- therefore, in the cosmic scheme of things, these humans would not be the ones making contact.

    3. post biological beings that were once human, who no longer need to eat, drink or have sex or companionship would no longer be human, or have human drives. Eating, sleeping, sex give us pleasure, which is natures way of making sure we do it. So a post biological being would be able to have the same pleasure sensation without the need for real food, real sleep or real sex.

    Also we have no idea what would drive them to continue to exist, if anything at all.

    Anyway, that's the reasoning. We can't be sure everyone who didn't evolve to post biological didn't continue searching and to make contact. but if they are anything like us Humans, it seems reasonable that the evolution would affect most of us, and the ones who didn't would very likely be impotent to make contact.

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    Quote Originally Posted by iquestor View Post
    2. if this technology were not widely available, then I would argue that those who could not afford it or didn't have access to it would almost certainly also not have the technology to create VN Probes or space travel.

    ...but if they are anything like us Humans, it seems reasonable that the evolution would affect most of us, and the ones who didn't would very likely be impotent to make contact.
    And those who had access to PB existence but just chose not to take it? Would they all automatically become Luddites who reject advanced technology in all its forms forever?

    Or if they are not like humans? Or if some PBs still have curiosity about the physical world?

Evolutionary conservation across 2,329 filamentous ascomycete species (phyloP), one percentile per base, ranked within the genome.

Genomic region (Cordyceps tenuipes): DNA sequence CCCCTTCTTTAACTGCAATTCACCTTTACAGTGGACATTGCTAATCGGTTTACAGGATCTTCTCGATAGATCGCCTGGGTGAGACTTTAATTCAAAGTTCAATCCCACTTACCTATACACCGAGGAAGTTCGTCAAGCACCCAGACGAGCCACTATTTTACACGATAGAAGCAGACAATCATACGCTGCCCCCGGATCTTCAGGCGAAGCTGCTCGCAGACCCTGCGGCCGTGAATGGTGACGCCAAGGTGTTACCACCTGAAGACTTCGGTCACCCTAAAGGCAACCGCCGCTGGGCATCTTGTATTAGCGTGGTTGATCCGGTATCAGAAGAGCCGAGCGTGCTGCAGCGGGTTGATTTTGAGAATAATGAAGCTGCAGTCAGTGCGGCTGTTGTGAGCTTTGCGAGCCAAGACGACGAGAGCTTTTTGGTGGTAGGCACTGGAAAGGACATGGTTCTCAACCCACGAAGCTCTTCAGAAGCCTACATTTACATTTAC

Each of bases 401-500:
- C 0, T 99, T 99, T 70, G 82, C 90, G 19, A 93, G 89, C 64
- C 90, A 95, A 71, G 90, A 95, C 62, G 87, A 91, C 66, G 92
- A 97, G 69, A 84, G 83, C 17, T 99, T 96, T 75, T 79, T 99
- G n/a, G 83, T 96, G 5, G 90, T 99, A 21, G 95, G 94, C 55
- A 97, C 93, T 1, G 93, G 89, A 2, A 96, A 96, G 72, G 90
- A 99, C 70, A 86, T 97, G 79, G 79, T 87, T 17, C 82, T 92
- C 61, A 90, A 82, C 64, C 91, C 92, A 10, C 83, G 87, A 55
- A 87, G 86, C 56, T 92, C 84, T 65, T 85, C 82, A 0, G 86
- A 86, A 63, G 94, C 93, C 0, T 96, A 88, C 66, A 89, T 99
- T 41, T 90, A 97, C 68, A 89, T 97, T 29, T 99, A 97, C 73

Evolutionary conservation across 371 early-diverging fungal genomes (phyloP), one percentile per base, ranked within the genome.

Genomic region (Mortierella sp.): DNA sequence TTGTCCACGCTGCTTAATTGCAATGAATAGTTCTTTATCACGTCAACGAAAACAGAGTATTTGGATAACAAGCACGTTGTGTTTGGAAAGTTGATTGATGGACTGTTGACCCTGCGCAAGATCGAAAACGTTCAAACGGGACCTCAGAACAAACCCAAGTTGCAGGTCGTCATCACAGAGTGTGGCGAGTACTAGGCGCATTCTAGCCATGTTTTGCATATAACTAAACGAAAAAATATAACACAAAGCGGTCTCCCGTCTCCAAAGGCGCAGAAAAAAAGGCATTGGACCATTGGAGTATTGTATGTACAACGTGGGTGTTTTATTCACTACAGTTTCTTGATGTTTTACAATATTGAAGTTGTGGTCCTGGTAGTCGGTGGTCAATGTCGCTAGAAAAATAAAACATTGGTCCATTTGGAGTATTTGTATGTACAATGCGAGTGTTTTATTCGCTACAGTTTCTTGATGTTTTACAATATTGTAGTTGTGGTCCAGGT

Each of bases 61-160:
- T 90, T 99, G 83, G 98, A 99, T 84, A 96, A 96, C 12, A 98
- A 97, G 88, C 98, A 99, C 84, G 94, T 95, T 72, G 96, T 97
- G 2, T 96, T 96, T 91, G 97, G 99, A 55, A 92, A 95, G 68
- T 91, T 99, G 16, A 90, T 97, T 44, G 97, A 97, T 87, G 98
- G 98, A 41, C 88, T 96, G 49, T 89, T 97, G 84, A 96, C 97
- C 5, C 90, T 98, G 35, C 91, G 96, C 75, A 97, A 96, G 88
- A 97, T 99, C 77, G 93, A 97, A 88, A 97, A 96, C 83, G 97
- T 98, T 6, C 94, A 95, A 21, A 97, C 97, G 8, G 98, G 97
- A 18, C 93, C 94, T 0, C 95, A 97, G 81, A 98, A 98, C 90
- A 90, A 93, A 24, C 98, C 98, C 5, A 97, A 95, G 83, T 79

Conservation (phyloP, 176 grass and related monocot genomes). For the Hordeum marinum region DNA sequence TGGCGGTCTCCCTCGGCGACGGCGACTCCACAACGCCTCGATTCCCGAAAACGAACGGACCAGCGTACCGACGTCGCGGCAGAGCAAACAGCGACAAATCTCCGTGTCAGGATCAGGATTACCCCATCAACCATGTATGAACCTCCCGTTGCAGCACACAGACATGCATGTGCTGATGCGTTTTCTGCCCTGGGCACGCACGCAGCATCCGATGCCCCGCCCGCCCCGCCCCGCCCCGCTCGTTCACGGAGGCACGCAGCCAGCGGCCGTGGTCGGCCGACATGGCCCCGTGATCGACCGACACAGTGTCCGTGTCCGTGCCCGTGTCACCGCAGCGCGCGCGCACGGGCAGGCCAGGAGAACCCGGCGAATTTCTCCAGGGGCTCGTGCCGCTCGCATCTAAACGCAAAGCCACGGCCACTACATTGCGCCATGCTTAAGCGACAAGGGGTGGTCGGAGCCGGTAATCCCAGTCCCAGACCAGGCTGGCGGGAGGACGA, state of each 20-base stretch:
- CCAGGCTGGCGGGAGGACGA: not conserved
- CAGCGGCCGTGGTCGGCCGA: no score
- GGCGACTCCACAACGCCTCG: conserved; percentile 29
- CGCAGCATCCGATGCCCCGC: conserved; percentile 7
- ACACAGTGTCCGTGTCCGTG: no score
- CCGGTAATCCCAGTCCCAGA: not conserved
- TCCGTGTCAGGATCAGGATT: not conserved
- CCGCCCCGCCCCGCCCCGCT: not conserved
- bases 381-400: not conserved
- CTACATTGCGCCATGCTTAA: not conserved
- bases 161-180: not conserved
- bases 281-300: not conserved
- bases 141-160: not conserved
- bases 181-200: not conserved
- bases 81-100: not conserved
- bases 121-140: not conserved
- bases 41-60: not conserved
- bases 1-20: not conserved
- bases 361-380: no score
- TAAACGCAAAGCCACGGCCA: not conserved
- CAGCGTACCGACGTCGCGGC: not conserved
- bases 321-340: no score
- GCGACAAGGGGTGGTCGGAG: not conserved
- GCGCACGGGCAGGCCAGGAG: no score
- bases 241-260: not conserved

ADDED: I seems to me that indulging in curiosity would be one of the few true pleasures left to beings beyond physical needs. That would likely be their main driving force. So if anything, PBs might be more likely to explore the universe and try to contact alien life.
    Last edited by Noclevername; 2014-Jul-09 at 04:36 PM.
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    ADDED: I seems to me that indulging in curiosity would be one of the few true pleasures left to beings beyond physical needs. That would likely be their main driving force. So if anything, PBs might be more likely to explore the universe and try to contact alien life.
    I still agree with just about everything you've stated except for the "try to contact" part. Try to contact when conditions are right....perhaps?

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    Quote Originally Posted by Spacedude View Post
    I still agree with just about everything you've stated except for the "try to contact" part. Try to contact when conditions are right....perhaps?
    What are the right conditions?
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    Quote Originally Posted by Noclevername View Post
    What are the right conditions?
    Maybe when contact wouldn't unleash utter chaos among the contacted?

    I'd like to think that humanity would retain the control of its mental bowels, but judging by what I see, I have no confidence of that, simply a hope.

    The 20th Century was an abattoir. People died by the millions fighting over who had the better way to order societies.

    Tens of millions were killed in genocides in Europe and Africa.

    People still kill one another over who has the better invisible friend, and/or the True Understanding of that friend.

    1/4 of the population of the United States (one of the better educated countries) believe that the sun goes around the Earth. 46% of them believe that the Earth is only about 6,000 years old, and by extension, biological evolution has not happened.

    If I was in their position, I would not contact us in our present condition.